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F
Flankly 5 hours ago
'Let them keep talking' - Mike Catt claps back over Bok remarks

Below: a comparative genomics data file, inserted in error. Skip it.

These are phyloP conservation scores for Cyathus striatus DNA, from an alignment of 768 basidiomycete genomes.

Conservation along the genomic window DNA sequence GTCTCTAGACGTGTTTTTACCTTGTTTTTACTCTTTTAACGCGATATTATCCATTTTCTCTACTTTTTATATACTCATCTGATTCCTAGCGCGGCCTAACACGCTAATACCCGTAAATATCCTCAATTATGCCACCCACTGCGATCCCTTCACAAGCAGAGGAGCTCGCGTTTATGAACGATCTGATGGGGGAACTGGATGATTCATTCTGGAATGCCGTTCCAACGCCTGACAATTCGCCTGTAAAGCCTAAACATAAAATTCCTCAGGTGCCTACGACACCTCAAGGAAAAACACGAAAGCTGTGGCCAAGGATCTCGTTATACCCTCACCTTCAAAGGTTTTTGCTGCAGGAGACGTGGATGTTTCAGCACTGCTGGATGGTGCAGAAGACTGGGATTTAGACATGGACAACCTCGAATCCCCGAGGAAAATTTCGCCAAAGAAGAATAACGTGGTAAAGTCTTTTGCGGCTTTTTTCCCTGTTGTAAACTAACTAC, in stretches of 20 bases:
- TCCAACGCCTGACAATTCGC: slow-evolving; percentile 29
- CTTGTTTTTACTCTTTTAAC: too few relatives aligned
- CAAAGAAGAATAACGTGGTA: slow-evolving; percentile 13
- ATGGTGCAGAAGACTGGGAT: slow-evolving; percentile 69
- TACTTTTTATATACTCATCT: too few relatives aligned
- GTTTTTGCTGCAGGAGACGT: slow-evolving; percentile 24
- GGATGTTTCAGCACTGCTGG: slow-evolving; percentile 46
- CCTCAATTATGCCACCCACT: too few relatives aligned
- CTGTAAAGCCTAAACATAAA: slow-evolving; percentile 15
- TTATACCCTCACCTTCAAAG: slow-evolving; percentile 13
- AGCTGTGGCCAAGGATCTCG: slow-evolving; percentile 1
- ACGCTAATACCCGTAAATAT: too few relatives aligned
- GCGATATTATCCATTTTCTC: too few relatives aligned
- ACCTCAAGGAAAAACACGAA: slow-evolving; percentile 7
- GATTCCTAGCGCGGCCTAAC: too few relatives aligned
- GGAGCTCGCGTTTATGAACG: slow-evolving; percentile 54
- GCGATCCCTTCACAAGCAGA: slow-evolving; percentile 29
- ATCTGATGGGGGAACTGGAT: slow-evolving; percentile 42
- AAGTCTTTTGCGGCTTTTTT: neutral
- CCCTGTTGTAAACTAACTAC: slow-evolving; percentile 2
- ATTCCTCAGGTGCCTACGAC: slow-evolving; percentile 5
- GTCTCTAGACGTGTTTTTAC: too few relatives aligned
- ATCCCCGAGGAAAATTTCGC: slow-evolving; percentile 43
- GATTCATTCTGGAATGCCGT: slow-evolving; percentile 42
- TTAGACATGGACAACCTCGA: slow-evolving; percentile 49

The comments were reported weirdly. De Allende did say it would be war, but he said it amidst comments like “Ireland play such good footy”, and “they are so good at the breakdown”. He said that the Boks lost heavily to Ireland a few years back and that they felt the Irish press was dismissive of the Boks. I don’t recall that, but I suppose it is true, and that SA players would want to turn around that sentiment. The RWC loss to Ireland would naturally pour fuel on the fire. In short, it is a natural thing for passionate players like him to feel very strongly about the goal of registering a convincing series win against Ireland. There is really nothing to see here. As an aside, the SA team shouldn’t be too self-righteous about this kind of a situation. Recall that in 2004, after SA won the Ireland series in SA, Jake White noted that no more than two Irish players were good enough for selection in his Bok side. "Considering the facts, I think only two of their players would be included in the Bok team - O'Driscoll (centre) and maybe one of the locks. How could we have lost against the Irish?" O’Driscoll disagreed and said that it was close, and Ireland were just tired. My Irish friends were pretty incensed by the comments, quite rightly. And I am sure it was part of the energy that drove them to some famous wins against the Boks. The Etzebeth thing was a little different. I think he was just not hearing what was being said. It is not that unusual for someone to say “We will see you in the final”. Of course it is a statement of confidence, which every team should have, but it is also a compliment. I think there was a cultural fly-by, in which a “see you soon” comment was taken to mean “we will beat you again”. But it was a good story, and a convenient clickbaity headline. I don’t think anyone is intentionally trying to rile up anything. But if you interview a Bok player and prod them about their passion wrt the Ireland tour, you are likely to hear some pretty heartfelt words. And so you should.